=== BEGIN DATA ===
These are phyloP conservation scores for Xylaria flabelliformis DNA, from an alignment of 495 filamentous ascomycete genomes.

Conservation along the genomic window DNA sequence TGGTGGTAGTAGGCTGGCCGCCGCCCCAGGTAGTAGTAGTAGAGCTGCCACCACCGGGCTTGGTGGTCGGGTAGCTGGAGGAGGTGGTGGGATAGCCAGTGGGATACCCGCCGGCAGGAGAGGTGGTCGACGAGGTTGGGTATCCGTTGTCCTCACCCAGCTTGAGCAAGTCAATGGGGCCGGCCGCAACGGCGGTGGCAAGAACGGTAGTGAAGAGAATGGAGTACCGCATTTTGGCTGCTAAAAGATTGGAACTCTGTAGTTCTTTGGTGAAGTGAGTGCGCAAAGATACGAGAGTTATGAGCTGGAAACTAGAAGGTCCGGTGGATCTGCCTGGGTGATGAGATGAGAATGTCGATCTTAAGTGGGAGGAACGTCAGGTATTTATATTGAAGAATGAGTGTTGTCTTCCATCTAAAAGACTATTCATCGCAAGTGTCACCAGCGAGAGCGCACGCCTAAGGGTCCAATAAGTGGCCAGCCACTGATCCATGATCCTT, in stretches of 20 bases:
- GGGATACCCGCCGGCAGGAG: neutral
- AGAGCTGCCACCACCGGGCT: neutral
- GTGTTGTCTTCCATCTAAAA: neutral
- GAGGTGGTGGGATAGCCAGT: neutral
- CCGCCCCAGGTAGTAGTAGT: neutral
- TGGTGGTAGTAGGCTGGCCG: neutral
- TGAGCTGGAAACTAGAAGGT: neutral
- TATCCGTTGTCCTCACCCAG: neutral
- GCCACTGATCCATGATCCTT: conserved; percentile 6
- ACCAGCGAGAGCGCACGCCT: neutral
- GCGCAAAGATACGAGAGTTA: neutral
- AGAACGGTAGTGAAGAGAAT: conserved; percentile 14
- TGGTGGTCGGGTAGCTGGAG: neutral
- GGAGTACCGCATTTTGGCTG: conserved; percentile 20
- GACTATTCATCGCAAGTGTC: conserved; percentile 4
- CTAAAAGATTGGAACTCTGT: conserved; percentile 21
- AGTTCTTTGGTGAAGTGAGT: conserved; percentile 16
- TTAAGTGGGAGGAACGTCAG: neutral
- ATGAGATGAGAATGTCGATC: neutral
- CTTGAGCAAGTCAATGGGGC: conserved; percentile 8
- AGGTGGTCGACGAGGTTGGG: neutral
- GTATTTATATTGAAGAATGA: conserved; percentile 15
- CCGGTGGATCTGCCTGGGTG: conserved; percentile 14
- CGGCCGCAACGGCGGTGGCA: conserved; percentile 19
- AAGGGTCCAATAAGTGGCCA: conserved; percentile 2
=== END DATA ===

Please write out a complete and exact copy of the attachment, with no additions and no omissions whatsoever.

These are phyloP conservation scores for Xylaria flabelliformis DNA, from an alignment of 495 filamentous ascomycete genomes.

Conservation along the genomic window DNA sequence TGGTGGTAGTAGGCTGGCCGCCGCCCCAGGTAGTAGTAGTAGAGCTGCCACCACCGGGCTTGGTGGTCGGGTAGCTGGAGGAGGTGGTGGGATAGCCAGTGGGATACCCGCCGGCAGGAGAGGTGGTCGACGAGGTTGGGTATCCGTTGTCCTCACCCAGCTTGAGCAAGTCAATGGGGCCGGCCGCAACGGCGGTGGCAAGAACGGTAGTGAAGAGAATGGAGTACCGCATTTTGGCTGCTAAAAGATTGGAACTCTGTAGTTCTTTGGTGAAGTGAGTGCGCAAAGATACGAGAGTTATGAGCTGGAAACTAGAAGGTCCGGTGGATCTGCCTGGGTGATGAGATGAGAATGTCGATCTTAAGTGGGAGGAACGTCAGGTATTTATATTGAAGAATGAGTGTTGTCTTCCATCTAAAAGACTATTCATCGCAAGTGTCACCAGCGAGAGCGCACGCCTAAGGGTCCAATAAGTGGCCAGCCACTGATCCATGATCCTT, in stretches of 20 bases:
- GGGATACCCGCCGGCAGGAG: neutral
- AGAGCTGCCACCACCGGGCT: neutral
- GTGTTGTCTTCCATCTAAAA: neutral
- GAGGTGGTGGGATAGCCAGT: neutral
- CCGCCCCAGGTAGTAGTAGT: neutral
- TGGTGGTAGTAGGCTGGCCG: neutral
- TGAGCTGGAAACTAGAAGGT: neutral
- TATCCGTTGTCCTCACCCAG: neutral
- GCCACTGATCCATGATCCTT: conserved; percentile 6
- ACCAGCGAGAGCGCACGCCT: neutral
- GCGCAAAGATACGAGAGTTA: neutral
- AGAACGGTAGTGAAGAGAAT: conserved; percentile 14
- TGGTGGTCGGGTAGCTGGAG: neutral
- GGAGTACCGCATTTTGGCTG: conserved; percentile 20
- GACTATTCATCGCAAGTGTC: conserved; percentile 4
- CTAAAAGATTGGAACTCTGT: conserved; percentile 21
- AGTTCTTTGGTGAAGTGAGT: conserved; percentile 16
- TTAAGTGGGAGGAACGTCAG: neutral
- ATGAGATGAGAATGTCGATC: neutral
- CTTGAGCAAGTCAATGGGGC: conserved; percentile 8
- AGGTGGTCGACGAGGTTGGG: neutral
- GTATTTATATTGAAGAATGA: conserved; percentile 15
- CCGGTGGATCTGCCTGGGTG: conserved; percentile 14
- CGGCCGCAACGGCGGTGGCA: conserved; percentile 19
- AAGGGTCCAATAAGTGGCCA: conserved; percentile 2